Brendan Bilton, co-founder and CTO Element 2

Hydrogen is coming - and it’s coming a lot quicker than many people think, according to Brendan Bilton, chief technology officer of Element 2, the company formed during the pandemic with the goal of building the first commercially-scaled hydrogen refuelling station network in the UK.

Element 2 is currently identifying and securing more than 125 strategic hydrogen refuelling sites across the UK and Ireland before 2030, and is targeting interested retailers who have a suitable site of about a quarter of an acre – enough room for a twin dispenser and turning circle for trucks.

In his presentation to delegates at Forecourt Trader Summit 2023 Bilton revealed that two sites should be operational before the end of the year - the company is already working with former Forecourt Trader of the Year winner Exelby Services to install hydrogen refuelling services on the A1M and M6. The company wants to build a network where there is no more than 100 miles between each hydrogen refuelling station around the UK, which will unlock the long-range haulage business.

“We are about 15-20 years behind the rest of the world, but that’s to our advantage as we can see what works elsewhere,” he said.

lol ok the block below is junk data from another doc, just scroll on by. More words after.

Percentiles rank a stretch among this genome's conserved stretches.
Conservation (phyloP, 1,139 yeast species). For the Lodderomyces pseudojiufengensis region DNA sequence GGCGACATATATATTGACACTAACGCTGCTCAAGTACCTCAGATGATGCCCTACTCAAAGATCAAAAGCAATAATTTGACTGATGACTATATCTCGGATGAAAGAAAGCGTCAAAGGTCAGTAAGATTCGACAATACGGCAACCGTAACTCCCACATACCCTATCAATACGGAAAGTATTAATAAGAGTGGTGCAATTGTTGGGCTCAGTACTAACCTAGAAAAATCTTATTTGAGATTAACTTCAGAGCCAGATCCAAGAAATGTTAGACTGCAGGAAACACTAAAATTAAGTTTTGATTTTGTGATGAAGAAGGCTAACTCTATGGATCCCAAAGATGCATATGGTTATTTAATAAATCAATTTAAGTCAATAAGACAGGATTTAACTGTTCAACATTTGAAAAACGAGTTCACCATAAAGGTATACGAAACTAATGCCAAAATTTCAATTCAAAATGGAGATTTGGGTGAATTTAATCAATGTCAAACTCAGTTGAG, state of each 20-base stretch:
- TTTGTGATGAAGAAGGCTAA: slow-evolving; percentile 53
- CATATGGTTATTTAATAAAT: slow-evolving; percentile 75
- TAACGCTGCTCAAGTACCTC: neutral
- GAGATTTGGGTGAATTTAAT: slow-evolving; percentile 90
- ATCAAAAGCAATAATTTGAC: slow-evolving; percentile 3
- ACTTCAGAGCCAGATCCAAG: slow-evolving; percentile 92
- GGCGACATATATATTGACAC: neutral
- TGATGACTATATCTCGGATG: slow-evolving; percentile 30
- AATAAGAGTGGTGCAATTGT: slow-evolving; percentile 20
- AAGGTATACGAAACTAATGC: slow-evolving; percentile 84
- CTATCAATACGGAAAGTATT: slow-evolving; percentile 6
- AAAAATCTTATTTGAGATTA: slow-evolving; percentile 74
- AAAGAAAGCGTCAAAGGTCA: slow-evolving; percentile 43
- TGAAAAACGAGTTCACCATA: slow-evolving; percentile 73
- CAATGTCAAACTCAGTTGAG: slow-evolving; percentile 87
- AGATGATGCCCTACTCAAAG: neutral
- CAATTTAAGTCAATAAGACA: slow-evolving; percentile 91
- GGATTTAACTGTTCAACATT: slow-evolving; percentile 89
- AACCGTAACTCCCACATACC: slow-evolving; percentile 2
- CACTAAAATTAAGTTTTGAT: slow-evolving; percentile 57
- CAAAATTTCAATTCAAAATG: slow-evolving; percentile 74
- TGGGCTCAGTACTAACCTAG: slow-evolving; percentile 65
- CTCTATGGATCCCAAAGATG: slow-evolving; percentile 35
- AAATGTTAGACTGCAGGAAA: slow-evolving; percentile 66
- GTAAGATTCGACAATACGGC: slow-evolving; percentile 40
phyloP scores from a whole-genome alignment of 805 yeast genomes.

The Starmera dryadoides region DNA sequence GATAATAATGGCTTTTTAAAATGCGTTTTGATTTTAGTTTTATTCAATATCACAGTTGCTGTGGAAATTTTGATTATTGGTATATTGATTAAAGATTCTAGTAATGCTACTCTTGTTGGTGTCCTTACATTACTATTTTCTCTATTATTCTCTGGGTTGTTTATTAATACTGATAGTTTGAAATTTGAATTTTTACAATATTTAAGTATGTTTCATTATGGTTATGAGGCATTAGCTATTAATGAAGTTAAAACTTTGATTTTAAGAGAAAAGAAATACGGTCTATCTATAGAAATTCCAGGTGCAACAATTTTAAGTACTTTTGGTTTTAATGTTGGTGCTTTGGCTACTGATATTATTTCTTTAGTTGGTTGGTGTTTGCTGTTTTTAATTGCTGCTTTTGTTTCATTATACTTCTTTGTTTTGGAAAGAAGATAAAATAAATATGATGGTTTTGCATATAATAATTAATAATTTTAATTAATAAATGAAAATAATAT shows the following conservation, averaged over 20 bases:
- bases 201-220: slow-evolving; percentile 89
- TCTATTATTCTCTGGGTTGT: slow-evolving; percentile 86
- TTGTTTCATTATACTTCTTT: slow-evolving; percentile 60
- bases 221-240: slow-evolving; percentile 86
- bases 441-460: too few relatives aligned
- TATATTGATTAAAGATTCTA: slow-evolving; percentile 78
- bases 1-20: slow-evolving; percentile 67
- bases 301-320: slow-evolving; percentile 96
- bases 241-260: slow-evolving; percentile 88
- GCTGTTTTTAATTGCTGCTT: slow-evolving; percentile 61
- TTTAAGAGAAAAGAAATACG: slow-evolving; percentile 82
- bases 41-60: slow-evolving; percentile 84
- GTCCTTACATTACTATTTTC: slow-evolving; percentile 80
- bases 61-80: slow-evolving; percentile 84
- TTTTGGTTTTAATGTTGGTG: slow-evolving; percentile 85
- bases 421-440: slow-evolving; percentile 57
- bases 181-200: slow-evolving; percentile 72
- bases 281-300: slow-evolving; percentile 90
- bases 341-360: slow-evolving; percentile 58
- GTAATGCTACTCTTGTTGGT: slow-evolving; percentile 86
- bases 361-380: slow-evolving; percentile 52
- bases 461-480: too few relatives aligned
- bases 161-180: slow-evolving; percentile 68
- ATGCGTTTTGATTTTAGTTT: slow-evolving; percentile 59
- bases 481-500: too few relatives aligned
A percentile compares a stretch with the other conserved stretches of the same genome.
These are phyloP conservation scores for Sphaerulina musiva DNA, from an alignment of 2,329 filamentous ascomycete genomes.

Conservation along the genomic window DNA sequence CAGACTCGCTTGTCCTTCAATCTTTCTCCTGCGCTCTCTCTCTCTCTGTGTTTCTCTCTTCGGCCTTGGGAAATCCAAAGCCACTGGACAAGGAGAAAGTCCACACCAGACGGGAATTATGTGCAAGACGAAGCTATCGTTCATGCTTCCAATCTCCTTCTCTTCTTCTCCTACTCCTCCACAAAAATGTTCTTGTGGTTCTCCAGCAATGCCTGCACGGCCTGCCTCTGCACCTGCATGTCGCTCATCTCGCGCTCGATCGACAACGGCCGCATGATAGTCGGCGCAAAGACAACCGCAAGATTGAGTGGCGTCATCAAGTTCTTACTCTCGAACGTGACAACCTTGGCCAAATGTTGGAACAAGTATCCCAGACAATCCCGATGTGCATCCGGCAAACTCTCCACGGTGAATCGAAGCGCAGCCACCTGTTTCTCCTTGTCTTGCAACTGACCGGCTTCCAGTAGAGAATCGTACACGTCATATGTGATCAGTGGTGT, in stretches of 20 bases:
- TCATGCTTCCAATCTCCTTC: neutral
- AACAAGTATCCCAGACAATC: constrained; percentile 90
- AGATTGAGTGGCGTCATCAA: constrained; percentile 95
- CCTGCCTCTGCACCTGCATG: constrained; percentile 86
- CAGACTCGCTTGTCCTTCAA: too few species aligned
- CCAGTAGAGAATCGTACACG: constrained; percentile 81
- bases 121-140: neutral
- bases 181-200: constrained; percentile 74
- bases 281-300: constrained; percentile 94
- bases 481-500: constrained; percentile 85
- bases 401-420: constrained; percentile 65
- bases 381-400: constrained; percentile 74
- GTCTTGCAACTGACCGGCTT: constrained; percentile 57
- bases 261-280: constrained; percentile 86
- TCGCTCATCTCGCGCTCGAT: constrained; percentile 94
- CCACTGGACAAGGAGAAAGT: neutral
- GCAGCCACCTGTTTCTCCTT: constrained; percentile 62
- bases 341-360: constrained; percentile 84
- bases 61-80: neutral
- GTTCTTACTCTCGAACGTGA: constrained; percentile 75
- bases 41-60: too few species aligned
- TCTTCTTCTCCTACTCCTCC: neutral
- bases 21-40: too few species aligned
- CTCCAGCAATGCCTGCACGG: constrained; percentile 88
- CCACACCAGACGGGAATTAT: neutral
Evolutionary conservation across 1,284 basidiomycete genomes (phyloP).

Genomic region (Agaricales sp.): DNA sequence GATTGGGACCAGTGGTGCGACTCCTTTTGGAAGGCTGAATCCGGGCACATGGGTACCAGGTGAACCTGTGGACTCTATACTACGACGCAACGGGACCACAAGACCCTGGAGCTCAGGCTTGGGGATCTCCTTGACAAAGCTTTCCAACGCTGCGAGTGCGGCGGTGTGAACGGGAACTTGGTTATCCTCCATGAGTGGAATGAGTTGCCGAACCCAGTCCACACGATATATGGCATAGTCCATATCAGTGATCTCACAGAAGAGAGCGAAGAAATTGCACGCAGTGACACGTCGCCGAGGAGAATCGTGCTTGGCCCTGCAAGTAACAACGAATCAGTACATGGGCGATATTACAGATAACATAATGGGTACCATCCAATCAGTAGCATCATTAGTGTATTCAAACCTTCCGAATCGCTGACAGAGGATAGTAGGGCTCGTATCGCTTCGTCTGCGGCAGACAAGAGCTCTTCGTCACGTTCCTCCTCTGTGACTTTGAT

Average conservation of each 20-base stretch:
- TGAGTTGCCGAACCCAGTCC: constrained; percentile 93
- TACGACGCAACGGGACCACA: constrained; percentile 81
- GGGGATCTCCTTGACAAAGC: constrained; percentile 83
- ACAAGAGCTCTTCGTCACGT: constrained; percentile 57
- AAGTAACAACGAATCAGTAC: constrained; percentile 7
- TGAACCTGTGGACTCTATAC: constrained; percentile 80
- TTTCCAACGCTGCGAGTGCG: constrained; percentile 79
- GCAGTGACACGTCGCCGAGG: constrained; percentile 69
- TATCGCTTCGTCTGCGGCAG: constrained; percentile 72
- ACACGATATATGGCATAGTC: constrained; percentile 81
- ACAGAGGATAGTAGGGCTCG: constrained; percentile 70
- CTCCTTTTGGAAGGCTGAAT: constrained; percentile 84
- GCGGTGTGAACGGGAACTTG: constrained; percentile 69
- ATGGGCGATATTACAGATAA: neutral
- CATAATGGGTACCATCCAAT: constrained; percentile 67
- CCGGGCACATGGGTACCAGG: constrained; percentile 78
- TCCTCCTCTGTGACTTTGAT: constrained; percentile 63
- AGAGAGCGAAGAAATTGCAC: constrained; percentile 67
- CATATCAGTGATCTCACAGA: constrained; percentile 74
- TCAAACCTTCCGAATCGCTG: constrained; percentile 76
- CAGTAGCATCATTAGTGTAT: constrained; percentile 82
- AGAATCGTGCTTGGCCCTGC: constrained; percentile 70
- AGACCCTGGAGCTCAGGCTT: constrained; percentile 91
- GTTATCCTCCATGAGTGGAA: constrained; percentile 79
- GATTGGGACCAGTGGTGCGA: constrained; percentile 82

“Battery electric vehicles have been tried out around the world in all different categories and classes of vehicles, but there’s a real problem when it comes to HGVs where you’ve got long distance and heavy loads to move about; or short loads with huge power demands like refrigeration units; or refuse collection vehicles where you’ve got all the hydraulics - plus an RCV is one of the few vehicles that gets heavier as it goes along.”

While battery electric trucks and buses are proven technologies, they have limitations as regards range, up-time availability and load carrying capacity.

In terms of hard numbers, Bilton said total grid generation capacity in the UK for 2019/20 was 350 terawatt hours; while the total amount of energy consumed by just road transport in 2019/2020 was 690 terawatt hours.

“So if you want to transfer all of that fossil fuel - 690 terawatt hours - into electric power, we’ll need a grid that is three times bigger than the grid today.

“But it gets worse than that, because if you’re going to do it with renewables, you’re going to need a grid that’s six to eight times bigger than it is today, because you’ll need at least double the capacity, as renewables aren’t on all the time, and you’ll need a huge amount of energy storage.

“To put that into context, that means that the UK in 2040 will need to have a grid capacity increase the same size as today’s grid in Germany, France and Italy combined. It’s an absolutely massive problem. That’s why hydrogen is there in the mix.”

The company describes itself as a site developer, distributor, operator, and retailer; not a technology owner or hydrogen producer. It has been trialling various hydrogen-fuelled vehicles with commercial vehicle drivers and the feedback has been good.

“The drivers really like them. A lot of them have been used to battery-electric vehicles, so they have range anxiety - they don’t have that with hydrogen vehicles.”